A gentleman, who sounded as if he may have been a recent immigrant to our country, was printing 6 pages of a document, each page of which would cost him 10 cents to print. He tried to print the first 6 pages, but only had $.55 to put into the printer. I advised him that he needed to put another nickle in, and he started to dig through his pockets looking for it. At that point, an elderly gentleman, who had apparently overheard our conversation, walked over and dropped a nickle into the machine and then walked away, saying "Merry Christmas." No beard or red suit, but I couldn't help but wonder ...
After printing the first 6 pages, Mr. Immigrant Patron decided he wanted another copy of the document - so he needed another $.60. He only had a $20 bill, and the librarian could only change it into a $10 ten and two $5 bills. The patron approached several other people in the library and asked if they could change a five dollar bill. One man dug through his wallet and found three crumpled up $1 bills, and then went out to his car to get more change and brought it in to the man. Hmmm? The library's version of the Elf on the Shelf?
A woman about my age (in other words, very young!) was struggling to access her email. She readily admitted that she had just opened this account at a local education center as a way to help her find a job. She was a one-finger typist (no slam here - my husband is also and he navigates the keyboard almost as fast as I do!) but this woman was TRULY a novice. I helped her get into the account. But each time she clicked on an email and read it, she forgot how to get back to the list of emails and would attempt to log in over and over. She was near tears and I was happy to be able to calm her. She went out of her way when she left to come to where I sat and thank me. She also wished me a merry Christmas.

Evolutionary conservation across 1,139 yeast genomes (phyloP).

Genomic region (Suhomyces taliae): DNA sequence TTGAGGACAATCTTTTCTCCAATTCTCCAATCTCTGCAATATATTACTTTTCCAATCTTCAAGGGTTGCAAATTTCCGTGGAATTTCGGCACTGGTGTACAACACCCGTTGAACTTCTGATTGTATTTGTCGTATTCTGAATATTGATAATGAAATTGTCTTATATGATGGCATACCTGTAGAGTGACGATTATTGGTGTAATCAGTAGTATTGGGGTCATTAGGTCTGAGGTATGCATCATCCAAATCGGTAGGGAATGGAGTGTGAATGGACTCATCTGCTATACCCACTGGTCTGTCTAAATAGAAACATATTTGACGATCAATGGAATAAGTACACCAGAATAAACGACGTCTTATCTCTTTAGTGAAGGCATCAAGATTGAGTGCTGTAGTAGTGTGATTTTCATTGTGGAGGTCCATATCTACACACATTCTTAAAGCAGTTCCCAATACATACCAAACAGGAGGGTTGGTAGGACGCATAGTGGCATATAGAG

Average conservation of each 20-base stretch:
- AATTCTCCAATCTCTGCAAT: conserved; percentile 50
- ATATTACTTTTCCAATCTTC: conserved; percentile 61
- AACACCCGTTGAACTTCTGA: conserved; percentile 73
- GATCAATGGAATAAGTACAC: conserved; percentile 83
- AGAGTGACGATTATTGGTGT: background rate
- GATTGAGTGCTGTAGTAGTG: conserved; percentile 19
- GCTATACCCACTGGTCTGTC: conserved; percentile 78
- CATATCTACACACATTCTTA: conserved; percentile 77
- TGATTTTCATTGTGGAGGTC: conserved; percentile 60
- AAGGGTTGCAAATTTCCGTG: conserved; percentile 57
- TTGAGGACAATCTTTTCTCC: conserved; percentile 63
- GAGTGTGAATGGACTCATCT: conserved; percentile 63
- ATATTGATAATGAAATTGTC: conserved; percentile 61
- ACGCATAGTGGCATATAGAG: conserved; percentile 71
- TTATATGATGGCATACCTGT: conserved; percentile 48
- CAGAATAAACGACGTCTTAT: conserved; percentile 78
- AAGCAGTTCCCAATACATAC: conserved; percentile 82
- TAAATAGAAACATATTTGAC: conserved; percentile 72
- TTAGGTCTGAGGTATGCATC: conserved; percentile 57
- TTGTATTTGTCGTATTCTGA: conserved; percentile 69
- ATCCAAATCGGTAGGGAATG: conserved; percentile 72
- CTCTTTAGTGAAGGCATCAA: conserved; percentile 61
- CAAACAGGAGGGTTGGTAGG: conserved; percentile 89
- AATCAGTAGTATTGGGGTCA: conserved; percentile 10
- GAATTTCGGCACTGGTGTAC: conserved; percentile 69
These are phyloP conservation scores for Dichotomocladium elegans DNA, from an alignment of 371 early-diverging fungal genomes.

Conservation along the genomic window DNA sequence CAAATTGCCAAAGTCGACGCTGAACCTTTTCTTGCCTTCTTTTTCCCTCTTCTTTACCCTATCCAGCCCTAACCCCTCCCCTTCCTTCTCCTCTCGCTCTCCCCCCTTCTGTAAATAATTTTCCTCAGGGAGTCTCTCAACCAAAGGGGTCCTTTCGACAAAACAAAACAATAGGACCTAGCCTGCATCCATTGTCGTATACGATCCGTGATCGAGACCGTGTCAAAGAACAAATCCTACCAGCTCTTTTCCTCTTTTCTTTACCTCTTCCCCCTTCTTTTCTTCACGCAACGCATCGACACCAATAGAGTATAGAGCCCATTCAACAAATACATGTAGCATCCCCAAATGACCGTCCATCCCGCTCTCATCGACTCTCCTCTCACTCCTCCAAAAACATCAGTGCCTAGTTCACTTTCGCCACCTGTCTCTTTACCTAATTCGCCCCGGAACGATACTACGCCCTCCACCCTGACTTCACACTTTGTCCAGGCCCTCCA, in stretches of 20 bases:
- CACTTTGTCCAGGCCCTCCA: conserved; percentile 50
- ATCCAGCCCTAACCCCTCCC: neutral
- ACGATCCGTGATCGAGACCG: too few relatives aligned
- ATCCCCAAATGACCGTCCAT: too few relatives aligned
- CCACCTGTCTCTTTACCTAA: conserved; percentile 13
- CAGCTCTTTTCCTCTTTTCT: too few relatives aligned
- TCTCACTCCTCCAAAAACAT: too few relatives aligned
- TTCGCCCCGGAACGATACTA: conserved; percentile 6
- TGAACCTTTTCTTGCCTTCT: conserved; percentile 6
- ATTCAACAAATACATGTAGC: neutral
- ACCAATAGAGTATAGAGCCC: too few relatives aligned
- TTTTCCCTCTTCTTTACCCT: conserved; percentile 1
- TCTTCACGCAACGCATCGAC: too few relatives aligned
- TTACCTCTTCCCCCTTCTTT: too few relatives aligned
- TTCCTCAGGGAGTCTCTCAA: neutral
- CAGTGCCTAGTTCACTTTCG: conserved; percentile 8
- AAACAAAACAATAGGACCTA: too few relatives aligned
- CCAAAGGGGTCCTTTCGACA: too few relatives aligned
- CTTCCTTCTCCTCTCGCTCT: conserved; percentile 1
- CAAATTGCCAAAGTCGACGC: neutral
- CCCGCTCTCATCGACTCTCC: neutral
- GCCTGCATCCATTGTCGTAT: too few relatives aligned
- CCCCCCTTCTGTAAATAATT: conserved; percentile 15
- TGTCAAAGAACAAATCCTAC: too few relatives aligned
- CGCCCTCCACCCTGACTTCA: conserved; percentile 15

On my way home, I stopped at the grocery store. Outside the store, a group of 4 people were standing by the "Red Kettle" ringing bells, singing Christmas carols and offering greetings to each shopper who entered. Already buoyed by their good spirits (either seasonal or medicinal!), I have to admit I wasn't surprised to see a particularly striking customer in line buying groceries ... he wished me Merry Christmas and didn't mind at all when I pulled out my phone to snap his picture! And no one around him batted an eye!
To complete my day, one of the top stories on the evening news "Layaway Santas" all over the United States who are "paying it forward" by going to K-Marts and Wal-Marts to pay off the layaway balances for people they don't know. If you didn't see the story, check it out here: Layaway Santas. If this doesn't make you feel good about the world, you should see your friendly psychiatrist!
So on this December 23, my love of this season is reinforced. I am happy to report that there are indeed "people of good will" out there and I do think that Mary's Boy Child must be delighted that His birth is commemorated so appropriately. Enjoy Christmas with your families ... we are all blessed to have each other.